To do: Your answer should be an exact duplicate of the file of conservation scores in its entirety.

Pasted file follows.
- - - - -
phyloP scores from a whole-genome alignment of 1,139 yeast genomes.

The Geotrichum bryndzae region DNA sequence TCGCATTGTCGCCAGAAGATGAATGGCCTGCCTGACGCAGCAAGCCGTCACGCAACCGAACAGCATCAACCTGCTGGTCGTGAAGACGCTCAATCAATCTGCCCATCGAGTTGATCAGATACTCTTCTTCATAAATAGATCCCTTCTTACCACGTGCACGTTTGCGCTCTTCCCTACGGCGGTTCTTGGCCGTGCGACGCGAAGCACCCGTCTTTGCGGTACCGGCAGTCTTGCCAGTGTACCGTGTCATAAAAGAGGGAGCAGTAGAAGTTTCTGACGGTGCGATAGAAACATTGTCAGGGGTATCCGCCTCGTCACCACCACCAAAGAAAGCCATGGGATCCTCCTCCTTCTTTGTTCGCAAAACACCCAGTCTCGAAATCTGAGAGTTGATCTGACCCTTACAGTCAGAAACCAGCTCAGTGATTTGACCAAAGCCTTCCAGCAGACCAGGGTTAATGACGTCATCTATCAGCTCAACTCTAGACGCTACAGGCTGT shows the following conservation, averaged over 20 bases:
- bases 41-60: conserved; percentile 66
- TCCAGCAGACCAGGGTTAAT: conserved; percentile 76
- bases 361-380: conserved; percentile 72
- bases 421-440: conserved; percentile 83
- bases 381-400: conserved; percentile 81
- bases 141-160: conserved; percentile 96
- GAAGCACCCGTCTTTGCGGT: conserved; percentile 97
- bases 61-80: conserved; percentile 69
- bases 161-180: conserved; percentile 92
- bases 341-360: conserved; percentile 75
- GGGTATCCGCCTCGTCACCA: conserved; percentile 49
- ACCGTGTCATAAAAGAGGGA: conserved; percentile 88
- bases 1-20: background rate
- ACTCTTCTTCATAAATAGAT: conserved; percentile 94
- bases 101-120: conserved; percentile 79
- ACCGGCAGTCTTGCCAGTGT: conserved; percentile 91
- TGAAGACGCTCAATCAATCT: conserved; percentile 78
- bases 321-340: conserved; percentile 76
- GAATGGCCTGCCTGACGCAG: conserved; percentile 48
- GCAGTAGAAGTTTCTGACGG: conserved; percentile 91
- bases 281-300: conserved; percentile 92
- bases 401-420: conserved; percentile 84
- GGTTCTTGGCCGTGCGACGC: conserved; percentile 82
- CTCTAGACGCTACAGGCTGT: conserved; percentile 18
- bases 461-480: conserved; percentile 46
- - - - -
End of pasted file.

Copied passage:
phyloP scores from a whole-genome alignment of 1,139 yeast genomes.

The Geotrichum bryndzae region DNA sequence TCGCATTGTCGCCAGAAGATGAATGGCCTGCCTGACGCAGCAAGCCGTCACGCAACCGAACAGCATCAACCTGCTGGTCGTGAAGACGCTCAATCAATCTGCCCATCGAGTTGATCAGATACTCTTCTTCATAAATAGATCCCTTCTTACCACGTGCACGTTTGCGCTCTTCCCTACGGCGGTTCTTGGCCGTGCGACGCGAAGCACCCGTCTTTGCGGTACCGGCAGTCTTGCCAGTGTACCGTGTCATAAAAGAGGGAGCAGTAGAAGTTTCTGACGGTGCGATAGAAACATTGTCAGGGGTATCCGCCTCGTCACCACCACCAAAGAAAGCCATGGGATCCTCCTCCTTCTTTGTTCGCAAAACACCCAGTCTCGAAATCTGAGAGTTGATCTGACCCTTACAGTCAGAAACCAGCTCAGTGATTTGACCAAAGCCTTCCAGCAGACCAGGGTTAATGACGTCATCTATCAGCTCAACTCTAGACGCTACAGGCTGT shows the following conservation, averaged over 20 bases:
- bases 41-60: conserved; percentile 66
- TCCAGCAGACCAGGGTTAAT: conserved; percentile 76
- bases 361-380: conserved; percentile 72
- bases 421-440: conserved; percentile 83
- bases 381-400: conserved; percentile 81
- bases 141-160: conserved; percentile 96
- GAAGCACCCGTCTTTGCGGT: conserved; percentile 97
- bases 61-80: conserved; percentile 69
- bases 161-180: conserved; percentile 92
- bases 341-360: conserved; percentile 75
- GGGTATCCGCCTCGTCACCA: conserved; percentile 49
- ACCGTGTCATAAAAGAGGGA: conserved; percentile 88
- bases 1-20: background rate
- ACTCTTCTTCATAAATAGAT: conserved; percentile 94
- bases 101-120: conserved; percentile 79
- ACCGGCAGTCTTGCCAGTGT: conserved; percentile 91
- TGAAGACGCTCAATCAATCT: conserved; percentile 78
- bases 321-340: conserved; percentile 76
- GAATGGCCTGCCTGACGCAG: conserved; percentile 48
- GCAGTAGAAGTTTCTGACGG: conserved; percentile 91
- bases 281-300: conserved; percentile 92
- bases 401-420: conserved; percentile 84
- GGTTCTTGGCCGTGCGACGC: conserved; percentile 82
- CTCTAGACGCTACAGGCTGT: conserved; percentile 18
- bases 461-480: conserved; percentile 46